An environmentalist, venture business woman, one of the discoverers of crystal growth technology for inexpensive electricity production, and the owner of the private Fund of entrepreneurs-inventors known as Territory of "Shell".
Wednesday, June 11, 2014
Aid for the poor or for the rich?
Good news for once! British foreign aid has finally reached the 0.7% mark! As you will no doubt know, there has been a longstanding target encouraged by the UN Development Programme to encourage rich countries to give 0.7% of their GDP as foreign aid to help poorer countries overcome their disadvantages and improve the lives of their citizens. Until recently, only the Scandinavian countries and a few others had managed to achieve this fairly small sum, but now Britain can join the club and hold its head up high in the international community (although not so much at home, where this success has been barely mentioned for fear of annoying the xenophobes who believe no money should be given to help anyone outside of the country).
Unfortunately, before we start celebrating too wildly, there is a problem – and it is the rather major one of where most of the money is actually going to. We like to think that aid money goes directly into vaccination campaigns, building schools, providing emergency medical supplies, and so on. In actual fact, a lot of it goes into private developments and projects that aim at generating a profit (for local capitalists and in many cases British corporations as well) rather than achieving many social benefits.
Much of the money is placed into financial corporations, who then choose where to invest it for the good of everyone. This is part of the ideology that the government has no ability to run things competently, and that we should all rely on the private sector to look out for our best interests. Of course, this completely ignores the private sector’s insatiable drive for more and more money, and consequently much of the aid money ends up going into things that will be unambiguously profitable – private apartment buildings, hotels, shopping centres, and so on. The idea is that by making certain local businesses rich on the profits of these investments, the money will eventually ‘trickle down’ to the general population. That this has not worked anywhere in the world seems to be ignored; the idea of simply giving the money directly to the things that poor people need is not entertained.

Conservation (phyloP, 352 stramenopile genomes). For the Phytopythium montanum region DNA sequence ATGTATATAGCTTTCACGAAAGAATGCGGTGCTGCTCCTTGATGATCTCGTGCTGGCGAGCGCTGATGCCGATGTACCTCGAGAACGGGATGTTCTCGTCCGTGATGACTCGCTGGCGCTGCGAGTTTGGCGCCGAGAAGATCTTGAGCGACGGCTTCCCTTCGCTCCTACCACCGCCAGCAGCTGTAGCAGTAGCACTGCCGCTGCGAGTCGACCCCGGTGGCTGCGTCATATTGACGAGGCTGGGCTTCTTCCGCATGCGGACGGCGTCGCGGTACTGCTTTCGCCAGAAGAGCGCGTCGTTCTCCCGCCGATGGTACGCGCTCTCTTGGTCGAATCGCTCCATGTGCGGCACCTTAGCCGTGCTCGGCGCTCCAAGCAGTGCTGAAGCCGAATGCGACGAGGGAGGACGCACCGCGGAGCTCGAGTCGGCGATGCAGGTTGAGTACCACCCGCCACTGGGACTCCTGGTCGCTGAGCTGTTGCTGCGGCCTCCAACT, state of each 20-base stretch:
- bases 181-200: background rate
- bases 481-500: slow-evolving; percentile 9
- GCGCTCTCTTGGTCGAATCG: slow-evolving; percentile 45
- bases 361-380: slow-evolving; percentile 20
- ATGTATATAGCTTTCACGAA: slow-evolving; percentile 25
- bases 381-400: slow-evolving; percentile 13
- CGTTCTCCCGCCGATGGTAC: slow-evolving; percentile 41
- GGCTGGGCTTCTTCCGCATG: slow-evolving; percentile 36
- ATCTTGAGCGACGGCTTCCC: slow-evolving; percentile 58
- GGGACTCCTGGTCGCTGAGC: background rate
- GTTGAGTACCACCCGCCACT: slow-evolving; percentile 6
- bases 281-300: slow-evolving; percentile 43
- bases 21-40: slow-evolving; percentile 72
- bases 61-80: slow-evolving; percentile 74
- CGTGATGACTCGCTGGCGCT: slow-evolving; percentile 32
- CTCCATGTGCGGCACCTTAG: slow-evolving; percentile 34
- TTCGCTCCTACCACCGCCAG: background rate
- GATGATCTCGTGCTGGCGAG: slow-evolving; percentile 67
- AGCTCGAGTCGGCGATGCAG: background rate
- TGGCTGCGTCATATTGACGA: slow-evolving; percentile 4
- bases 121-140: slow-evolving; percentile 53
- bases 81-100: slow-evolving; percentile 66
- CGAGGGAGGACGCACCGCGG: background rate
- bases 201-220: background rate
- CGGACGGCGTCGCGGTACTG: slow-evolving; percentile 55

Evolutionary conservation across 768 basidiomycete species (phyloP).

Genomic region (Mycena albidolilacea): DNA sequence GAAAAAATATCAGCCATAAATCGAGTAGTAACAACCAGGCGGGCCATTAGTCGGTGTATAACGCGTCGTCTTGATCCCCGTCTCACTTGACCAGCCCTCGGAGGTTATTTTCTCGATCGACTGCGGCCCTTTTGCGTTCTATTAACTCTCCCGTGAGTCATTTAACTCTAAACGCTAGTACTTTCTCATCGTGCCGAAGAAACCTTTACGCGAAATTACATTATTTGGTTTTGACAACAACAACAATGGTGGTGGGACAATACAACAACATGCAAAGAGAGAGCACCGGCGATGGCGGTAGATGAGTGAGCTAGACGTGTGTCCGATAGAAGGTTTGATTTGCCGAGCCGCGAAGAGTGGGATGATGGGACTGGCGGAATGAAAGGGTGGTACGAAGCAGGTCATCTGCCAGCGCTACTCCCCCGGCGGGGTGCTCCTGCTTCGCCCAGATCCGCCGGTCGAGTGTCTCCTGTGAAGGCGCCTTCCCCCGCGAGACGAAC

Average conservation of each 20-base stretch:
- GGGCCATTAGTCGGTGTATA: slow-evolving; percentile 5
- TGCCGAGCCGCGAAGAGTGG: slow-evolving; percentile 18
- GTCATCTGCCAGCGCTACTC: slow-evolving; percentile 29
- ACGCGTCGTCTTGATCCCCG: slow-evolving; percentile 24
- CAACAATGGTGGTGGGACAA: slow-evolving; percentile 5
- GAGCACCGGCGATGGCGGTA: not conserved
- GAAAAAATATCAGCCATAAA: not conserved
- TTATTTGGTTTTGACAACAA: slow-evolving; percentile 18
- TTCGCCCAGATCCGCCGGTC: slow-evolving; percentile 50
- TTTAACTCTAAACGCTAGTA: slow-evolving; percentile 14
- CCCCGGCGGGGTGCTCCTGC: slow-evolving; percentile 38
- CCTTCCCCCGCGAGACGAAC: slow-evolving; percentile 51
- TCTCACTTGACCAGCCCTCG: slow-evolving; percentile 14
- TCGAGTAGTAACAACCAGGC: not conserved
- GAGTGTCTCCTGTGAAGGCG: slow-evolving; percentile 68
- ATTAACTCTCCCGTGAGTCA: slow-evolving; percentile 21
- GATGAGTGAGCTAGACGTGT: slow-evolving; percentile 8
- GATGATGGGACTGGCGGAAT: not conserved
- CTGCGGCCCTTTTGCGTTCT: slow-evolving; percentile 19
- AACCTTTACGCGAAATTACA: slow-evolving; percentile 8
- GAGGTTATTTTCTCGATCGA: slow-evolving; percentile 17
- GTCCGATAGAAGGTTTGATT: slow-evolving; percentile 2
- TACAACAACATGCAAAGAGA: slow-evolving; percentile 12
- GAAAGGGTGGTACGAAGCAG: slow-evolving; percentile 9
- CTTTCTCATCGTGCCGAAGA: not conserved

Other controversial schemes involve agriculture. In some African countries, agricultural aid is only being given if governments agree to strict requirements – in particular, not to restrict exports under any circumstances. This means that even if a famine hits East Africa again, exports of food for foreign markets will still take priority over feeding the local population. Cash crops like coffee and chocolate are also more likely to receive aid money, despite being of almost no use to local people; as are transport and infrastructure links to ports, allowing these crops to get onto the world market quickly and efficiently. These schemes benefit the country providing the aid money as much as the country receiving it, but many poorer governments feel they have no choice but to accept these requirements in order to get enough money to do something for their own people.
Essentially, these schemes prove what we have long known – that aid is often a way to extract resources from poor countries and to prop up the structural inequalities in the global economy that keep them in poverty, rather than a means to truly help the wretched of the earth. It makes governments look good (at least to some people), while not requiring them to do anything really unpopular or detrimental to the needs and desires of the corporations from their countries. Consequently, until we devise a new and fairer aid policy that actually aims to help poor people rather than businesses, there is perhaps not too much to celebrate about finally hitting that tiny 0.7% target.
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